• Set texts will vary from year to year, but will focus on key literature not otherwise taught on undergraduate programmes in the Department of Classics and Ancient History (e.g. Horace’s Odes), supplemented by selections from other ancient literature.

Learning activities and teaching methods (given in hours of study time)

Scheduled Learning and Teaching ActivitiesGuided independent studyPlacement / study abroad

Details of learning activities and teaching methods

CategoryHours of study timeDescription
Scheduled Learning and Teaching 15Intensive seminar and reading group activity
Guided Independent Study135Students working independently and in groups preparing for seminars and essays

Formative assessment

Form of assessmentSize of the assessment (eg length / duration)ILOs assessedFeedback method
Close study of key primary and secondary texts in class, with broader discussions of issuesIn class1-8Oral feedback from module leader(s) and peers
Weekly submissions to the online forums (to include some submissions of between 300-400 words)Weekly1-9Oral feedback in class from module leader(s) and peers

Summative assessment (% of credit)

CourseworkWritten examsPractical exams

Details of summative assessment

Form of assessment% of creditSize of the assessment (eg length / duration)ILOs assessedFeedback method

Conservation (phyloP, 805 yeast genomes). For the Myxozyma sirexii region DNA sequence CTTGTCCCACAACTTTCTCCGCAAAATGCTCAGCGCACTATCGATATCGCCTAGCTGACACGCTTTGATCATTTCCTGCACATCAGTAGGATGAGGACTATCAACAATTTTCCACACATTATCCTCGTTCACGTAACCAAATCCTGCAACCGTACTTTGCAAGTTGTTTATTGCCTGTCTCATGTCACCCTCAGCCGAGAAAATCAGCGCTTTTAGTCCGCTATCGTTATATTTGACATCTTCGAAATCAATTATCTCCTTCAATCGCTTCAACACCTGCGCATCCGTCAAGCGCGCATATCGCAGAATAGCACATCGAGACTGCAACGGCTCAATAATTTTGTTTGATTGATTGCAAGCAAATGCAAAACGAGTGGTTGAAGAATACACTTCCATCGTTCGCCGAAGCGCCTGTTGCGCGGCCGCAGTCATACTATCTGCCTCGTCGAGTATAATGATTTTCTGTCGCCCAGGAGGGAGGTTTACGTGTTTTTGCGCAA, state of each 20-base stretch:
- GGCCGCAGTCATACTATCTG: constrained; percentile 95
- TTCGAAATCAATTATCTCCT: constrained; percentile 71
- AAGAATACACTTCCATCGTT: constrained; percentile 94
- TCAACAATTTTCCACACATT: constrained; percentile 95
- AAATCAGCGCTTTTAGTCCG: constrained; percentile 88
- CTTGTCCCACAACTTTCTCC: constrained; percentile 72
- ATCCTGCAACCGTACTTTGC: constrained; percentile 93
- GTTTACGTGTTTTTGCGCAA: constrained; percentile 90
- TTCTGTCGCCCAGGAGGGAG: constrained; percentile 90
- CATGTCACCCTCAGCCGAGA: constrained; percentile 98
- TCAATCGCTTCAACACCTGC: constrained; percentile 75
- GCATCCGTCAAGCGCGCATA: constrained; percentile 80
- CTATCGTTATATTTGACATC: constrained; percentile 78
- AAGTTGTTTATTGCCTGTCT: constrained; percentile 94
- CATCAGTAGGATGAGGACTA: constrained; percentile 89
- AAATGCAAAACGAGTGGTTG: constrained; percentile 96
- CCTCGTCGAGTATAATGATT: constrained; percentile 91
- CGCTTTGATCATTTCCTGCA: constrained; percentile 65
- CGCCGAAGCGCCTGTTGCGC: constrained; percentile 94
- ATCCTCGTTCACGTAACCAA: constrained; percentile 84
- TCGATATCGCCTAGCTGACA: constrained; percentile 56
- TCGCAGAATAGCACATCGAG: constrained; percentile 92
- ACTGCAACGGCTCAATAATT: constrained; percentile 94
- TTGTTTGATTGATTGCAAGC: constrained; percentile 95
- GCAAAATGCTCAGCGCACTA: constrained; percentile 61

Essay804000 words1-8Mark; written and oral comments
Online forum comment (self-selected and submitted from those published in forum)10300-400 words1-9Mark; written comments from module leader(s)
Online forum comment (self-selected and submitted from those published in forum)10300-400 words1-8Mark; written comments from module leader(s)

Details of re-assessment (where required by referral or deferral)

Original form of assessmentForm of re-assessmentILOs re-assessedTimescale for re-assessment
Forum commentForum comment1-9Referral/deferral period
Forum commentForum comment1-9Referral/deferral period
EssayEssay1-8Referral/deferral period

Re-assessment notes

Deferral – if you miss an assessment for certificated reasons judged acceptable by the Mitigation Committee, you will normally be either deferred in the assessment or an extension may be granted. The mark given for a re-assessment taken as a result of deferral will not be capped and will be treated as it would be if it were your first attempt at the assessment.

Referral – if you have failed the module overall (i.e. a final overall module mark of less than 50%) you will be required to submit a further assessment as necessary. The mark given for a re-assessment taken as a result of referral will be capped at 50%.

Indicative learning resources - Basic reading

Indicative reading includes:

  • L. Dubreuil, ‘What Is Literature’s Now?’ New Literary History, Vol. 38 No. 1, 2007, pp. 43-70.
  • C. S. Kraus and C. Stray, eds. Classical Commentaries: Explorations in a Scholarly Genre. Oxford, 2015.
  • D. Schaps, Handbook for Classical Research. Routledge, 2010.
  • T. Schmitz, Modern Literary Theory and Ancient Texts: An Introduction. Wiley-Blackwell, 2007.
  • J. P. Sullivan and I. J. F. de Jong, Modern Critical Theory and Classical Literature. Brill, 2018.

Key words search

Classics, literature, literary criticism, theory

Credit value15
Module ECTS